Morning sickness remedies that REALLY work
Here's a list remedies that mums-to-be have found helpful.
By Practical Parenting team
January 29 2019
Are there any morning sickness remedies that work?
Nausea can affect up to 80 per cent of pregnant women and about half of these mamas-to-be will then actually vomit or retch. For some women these can last the first 12 weeks or sometimes beyond and even into the last trimester.
These remedies are ones that lots of women have found helpful, even if the science isn’t there to support it!
This one is a popular morning sickness remedy. The acupressure point of interest here is located on the inside of the wrist about three finger widths (a woman’s own finger widths to be exact) above the wrist crease, between the tendons.
Studies in support of acupressure for morning sickness are a bit of a mixed bag, to be honest. Some women reported that they did feel better, others found it didn’t help. Bottom line – no side effects and it certainly can’t hurt!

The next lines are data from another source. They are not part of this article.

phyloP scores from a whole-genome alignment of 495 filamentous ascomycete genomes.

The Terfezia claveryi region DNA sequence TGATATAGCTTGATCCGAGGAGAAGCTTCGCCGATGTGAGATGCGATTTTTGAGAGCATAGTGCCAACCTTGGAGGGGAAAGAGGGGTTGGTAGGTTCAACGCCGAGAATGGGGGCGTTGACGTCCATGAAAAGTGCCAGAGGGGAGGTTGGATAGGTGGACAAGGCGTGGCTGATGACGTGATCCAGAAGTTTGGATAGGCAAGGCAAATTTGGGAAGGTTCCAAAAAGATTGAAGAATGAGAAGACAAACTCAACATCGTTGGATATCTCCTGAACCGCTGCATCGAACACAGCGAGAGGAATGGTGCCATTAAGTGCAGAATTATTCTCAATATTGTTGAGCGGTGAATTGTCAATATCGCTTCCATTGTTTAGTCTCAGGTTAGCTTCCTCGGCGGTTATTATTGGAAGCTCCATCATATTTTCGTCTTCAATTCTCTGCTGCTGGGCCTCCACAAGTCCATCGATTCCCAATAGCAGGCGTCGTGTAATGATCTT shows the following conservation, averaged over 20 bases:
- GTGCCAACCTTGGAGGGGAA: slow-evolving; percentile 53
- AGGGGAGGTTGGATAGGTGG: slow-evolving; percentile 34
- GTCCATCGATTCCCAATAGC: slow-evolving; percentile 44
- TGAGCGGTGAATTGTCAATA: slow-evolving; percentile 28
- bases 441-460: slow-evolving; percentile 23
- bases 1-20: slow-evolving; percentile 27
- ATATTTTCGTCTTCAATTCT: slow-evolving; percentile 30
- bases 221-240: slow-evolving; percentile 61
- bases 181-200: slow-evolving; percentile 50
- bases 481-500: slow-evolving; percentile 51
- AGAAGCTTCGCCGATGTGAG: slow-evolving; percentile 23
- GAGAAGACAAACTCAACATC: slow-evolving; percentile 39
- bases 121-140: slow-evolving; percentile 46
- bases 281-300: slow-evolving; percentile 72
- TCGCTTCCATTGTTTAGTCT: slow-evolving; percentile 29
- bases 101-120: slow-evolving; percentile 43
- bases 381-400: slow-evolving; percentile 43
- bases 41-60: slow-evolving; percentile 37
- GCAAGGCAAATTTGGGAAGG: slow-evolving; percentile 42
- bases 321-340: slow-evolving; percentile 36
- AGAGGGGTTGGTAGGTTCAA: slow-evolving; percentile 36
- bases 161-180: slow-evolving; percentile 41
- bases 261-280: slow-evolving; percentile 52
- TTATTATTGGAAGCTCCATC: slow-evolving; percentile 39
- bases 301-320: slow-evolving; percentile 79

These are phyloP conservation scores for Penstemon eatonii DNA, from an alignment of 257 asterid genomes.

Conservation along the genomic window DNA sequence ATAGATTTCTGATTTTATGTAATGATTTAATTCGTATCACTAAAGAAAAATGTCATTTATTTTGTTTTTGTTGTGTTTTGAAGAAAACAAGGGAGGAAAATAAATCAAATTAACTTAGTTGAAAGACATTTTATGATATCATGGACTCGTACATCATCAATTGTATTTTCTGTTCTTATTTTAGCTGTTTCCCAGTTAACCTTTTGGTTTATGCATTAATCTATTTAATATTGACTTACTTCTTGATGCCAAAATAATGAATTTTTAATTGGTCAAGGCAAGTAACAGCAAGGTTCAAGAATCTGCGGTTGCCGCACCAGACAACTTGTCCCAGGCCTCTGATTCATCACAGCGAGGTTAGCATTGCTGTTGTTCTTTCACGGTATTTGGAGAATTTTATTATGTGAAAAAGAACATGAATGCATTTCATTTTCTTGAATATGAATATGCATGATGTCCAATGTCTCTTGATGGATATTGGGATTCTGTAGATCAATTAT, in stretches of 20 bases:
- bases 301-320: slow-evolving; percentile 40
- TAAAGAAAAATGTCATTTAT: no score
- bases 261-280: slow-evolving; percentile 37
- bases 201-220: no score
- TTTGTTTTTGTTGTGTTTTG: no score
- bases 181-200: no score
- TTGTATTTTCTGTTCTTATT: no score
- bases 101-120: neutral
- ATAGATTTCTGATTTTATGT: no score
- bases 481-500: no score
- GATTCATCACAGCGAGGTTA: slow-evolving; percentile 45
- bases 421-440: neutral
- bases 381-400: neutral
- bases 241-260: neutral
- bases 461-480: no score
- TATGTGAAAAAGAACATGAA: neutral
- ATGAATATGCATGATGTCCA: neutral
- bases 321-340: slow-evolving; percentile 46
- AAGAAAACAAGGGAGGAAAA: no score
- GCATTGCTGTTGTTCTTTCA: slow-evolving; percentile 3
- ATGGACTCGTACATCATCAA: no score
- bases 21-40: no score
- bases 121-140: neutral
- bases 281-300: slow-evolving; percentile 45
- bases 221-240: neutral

For women who like ginger anyway, this is a terrifically popular remedy for morning sickness. Studies showed results that are a little more positive than for many other complementary therapies.
However, before we get too excited, the studies tend to be small and really poorly conducted, and no standardised formula of ginger is used. So, drawing any kind of conclusion can be difficult. But try Ginger Tea or a ginger biscuit - many pregnant women with morning sickness swear by it.
Pyridoxine, or vitamin B6, seems to be the go-to vitamin to relieve morning sickness. There are two studies comparing vitamin B6 to a placebo for morning sickness, and the results look good for the nausea – but not for tackling vomiting.
The studies were small and not robust enough to be conclusive, but at the same time, B6 is considered to be safe and lots of patients swear by its success rate.
Antihistamines are the oldest drugs used for the treatment of nausea and vomiting. Check with your GP or care provider before you take any medication to ease morning sickness.
Feeling constantly nauseous, even without actually throwing up, is miserable and you can end up malnourished if all you can keep down are dry crackers and flat lemonade.
Here are some general tips and tricks that often work!
Drink plenty of fluids because being dehydrated makes nausea and vomiting much worse.
Be sure to get enough sleep. Being tired also makes nausea and vomiting worse.
Have frequent small meals or snacks throughout the day, instead of fewer big meals. Take a pack of dry biscuits with you in your handbag wherever you go.
If you know the smells and foods that set you off, avoid them.
Avoid eating deep fried food and/or foods that are spicy.
Flat lemonade can help.